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Advocating for Change in Minority Maternal Health

Maternal mortality rates especially high for Black women

A graphic of a pregnant woman with a white dress and green leaves

As a part of Black History Month, it is important to honor the achievements of Black women through a history of adversity, and highlight the injustices they still face today. Racial disparities in medicine and health care continue to prevent minority groups from fair opportunities in health care and beyond.

In the field of obstetrics, two in three pregnancy-related deaths are preventable. Despite this, the CDC reported that in the United States, Black women are three times more likely to die from a pregnancy-related cause than white women.

In 2019, the National Center for Health Statistics reported that 754 women in the U.S. died of maternal causes (an average of 20.1 deaths per 100,000 live births), compared to 658 in 2018. It is important to note this report did not include the data on undocumented pregnant women.

When breaking down the 754 women by race, non-Hispanic Black women represent 44 deaths per 100,000 live births versus non-Hispanic white women’s 17.9 deaths per 100,000 live births and Hispanic women’s 12.6 deaths per 100,000 live births.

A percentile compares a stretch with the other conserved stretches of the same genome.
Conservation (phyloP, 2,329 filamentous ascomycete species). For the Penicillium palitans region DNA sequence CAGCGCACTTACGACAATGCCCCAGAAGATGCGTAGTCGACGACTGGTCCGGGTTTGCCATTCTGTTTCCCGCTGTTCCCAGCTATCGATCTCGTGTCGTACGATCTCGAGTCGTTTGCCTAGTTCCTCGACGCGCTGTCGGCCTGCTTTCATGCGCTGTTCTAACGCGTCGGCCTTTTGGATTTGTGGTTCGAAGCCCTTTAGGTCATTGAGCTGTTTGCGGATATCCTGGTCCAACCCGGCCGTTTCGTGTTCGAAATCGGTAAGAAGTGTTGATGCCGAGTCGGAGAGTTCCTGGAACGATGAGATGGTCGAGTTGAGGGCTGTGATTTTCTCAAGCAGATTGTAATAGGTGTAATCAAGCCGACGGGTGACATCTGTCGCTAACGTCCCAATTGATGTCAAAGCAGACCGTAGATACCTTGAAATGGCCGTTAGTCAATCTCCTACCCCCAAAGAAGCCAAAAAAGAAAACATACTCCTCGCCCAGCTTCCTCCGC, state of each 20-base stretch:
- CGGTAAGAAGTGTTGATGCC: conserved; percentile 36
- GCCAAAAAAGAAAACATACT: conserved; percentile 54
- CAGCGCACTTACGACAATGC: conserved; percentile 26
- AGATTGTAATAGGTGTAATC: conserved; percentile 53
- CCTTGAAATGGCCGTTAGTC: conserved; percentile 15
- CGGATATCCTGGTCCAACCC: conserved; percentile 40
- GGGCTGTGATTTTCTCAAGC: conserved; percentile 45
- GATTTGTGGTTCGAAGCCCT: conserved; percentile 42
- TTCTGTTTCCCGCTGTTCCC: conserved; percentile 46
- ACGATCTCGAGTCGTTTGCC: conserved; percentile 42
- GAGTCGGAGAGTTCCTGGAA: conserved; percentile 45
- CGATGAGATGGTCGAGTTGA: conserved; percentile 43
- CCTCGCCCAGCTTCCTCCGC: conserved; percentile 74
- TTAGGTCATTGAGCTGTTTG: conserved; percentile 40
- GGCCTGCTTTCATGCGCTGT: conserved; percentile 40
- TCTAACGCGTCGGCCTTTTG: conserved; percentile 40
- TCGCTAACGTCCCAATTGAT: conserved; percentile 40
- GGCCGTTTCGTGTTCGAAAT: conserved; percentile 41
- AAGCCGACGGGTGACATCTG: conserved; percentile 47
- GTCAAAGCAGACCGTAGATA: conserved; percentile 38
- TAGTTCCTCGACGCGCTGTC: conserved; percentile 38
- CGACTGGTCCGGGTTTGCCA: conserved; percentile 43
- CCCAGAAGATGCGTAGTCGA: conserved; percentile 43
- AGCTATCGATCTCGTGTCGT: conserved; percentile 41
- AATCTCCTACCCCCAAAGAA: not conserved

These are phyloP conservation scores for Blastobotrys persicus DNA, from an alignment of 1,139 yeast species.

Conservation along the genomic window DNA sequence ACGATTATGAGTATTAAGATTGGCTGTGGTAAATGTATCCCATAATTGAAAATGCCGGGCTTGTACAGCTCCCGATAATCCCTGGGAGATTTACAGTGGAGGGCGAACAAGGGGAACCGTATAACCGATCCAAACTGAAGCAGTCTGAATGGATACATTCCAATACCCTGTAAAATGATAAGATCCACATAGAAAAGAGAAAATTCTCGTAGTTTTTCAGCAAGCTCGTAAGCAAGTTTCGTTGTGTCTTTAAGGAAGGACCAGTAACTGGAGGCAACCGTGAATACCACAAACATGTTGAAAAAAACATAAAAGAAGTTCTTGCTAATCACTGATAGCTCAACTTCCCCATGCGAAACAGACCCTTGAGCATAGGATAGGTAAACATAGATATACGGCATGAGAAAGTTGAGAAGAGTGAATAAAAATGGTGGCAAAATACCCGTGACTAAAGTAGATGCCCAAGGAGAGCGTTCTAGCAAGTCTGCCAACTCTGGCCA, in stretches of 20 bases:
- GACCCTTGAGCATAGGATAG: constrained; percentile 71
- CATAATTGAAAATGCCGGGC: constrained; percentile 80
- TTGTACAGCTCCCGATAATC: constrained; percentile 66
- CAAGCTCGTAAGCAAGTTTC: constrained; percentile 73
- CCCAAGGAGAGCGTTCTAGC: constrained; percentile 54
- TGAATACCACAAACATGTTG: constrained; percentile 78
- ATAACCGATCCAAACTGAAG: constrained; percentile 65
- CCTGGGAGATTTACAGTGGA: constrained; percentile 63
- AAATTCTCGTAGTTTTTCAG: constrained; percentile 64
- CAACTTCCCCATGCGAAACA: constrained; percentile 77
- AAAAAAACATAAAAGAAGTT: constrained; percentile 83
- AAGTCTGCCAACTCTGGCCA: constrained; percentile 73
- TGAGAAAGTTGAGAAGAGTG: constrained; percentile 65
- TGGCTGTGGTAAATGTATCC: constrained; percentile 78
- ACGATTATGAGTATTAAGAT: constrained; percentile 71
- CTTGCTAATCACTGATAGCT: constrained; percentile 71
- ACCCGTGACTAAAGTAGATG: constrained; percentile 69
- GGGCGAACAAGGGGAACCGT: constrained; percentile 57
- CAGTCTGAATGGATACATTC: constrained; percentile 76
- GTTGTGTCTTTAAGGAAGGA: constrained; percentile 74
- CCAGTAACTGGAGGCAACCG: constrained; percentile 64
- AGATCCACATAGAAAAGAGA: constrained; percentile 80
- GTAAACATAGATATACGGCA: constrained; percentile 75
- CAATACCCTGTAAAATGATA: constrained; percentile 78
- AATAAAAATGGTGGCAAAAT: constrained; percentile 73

Social determinants of health including income, social status, education, access to health care, housing, physical environment, social supports, health behaviors and culture were reported in 2021 by Lippincott Williams & Wilkins Open Access to correlate to the conclusion that, “…vulnerable populations experience disproportionately high risks of outcomes such as maternal death.”

The report concluded vulnerable populations, especially non-Hispanic Black women, require support and change in many areas including education, quality of care and economic support.

The OneWorld midwife team addresses these statistics by going beyond the routine checklist for every patient. During appointments, the midwives help patients connect to resources they may need including financial services, behavioral health services, social work, food and baby supplies.

Within the Omaha, Nebraska, community, several groups are working to create these changes to decrease maternal mortality rates for all women. Omaha Black Doula Association and March of Dimes (Omaha) are two local organizations actively working to decrease maternal and infant mortality rates.

Health justice and equity encompass OneWorld’s mission to, in partnership with the community, provide culturally respectful, quality health care with special attention to the underserved.

At OneWorld, We Care for All People.

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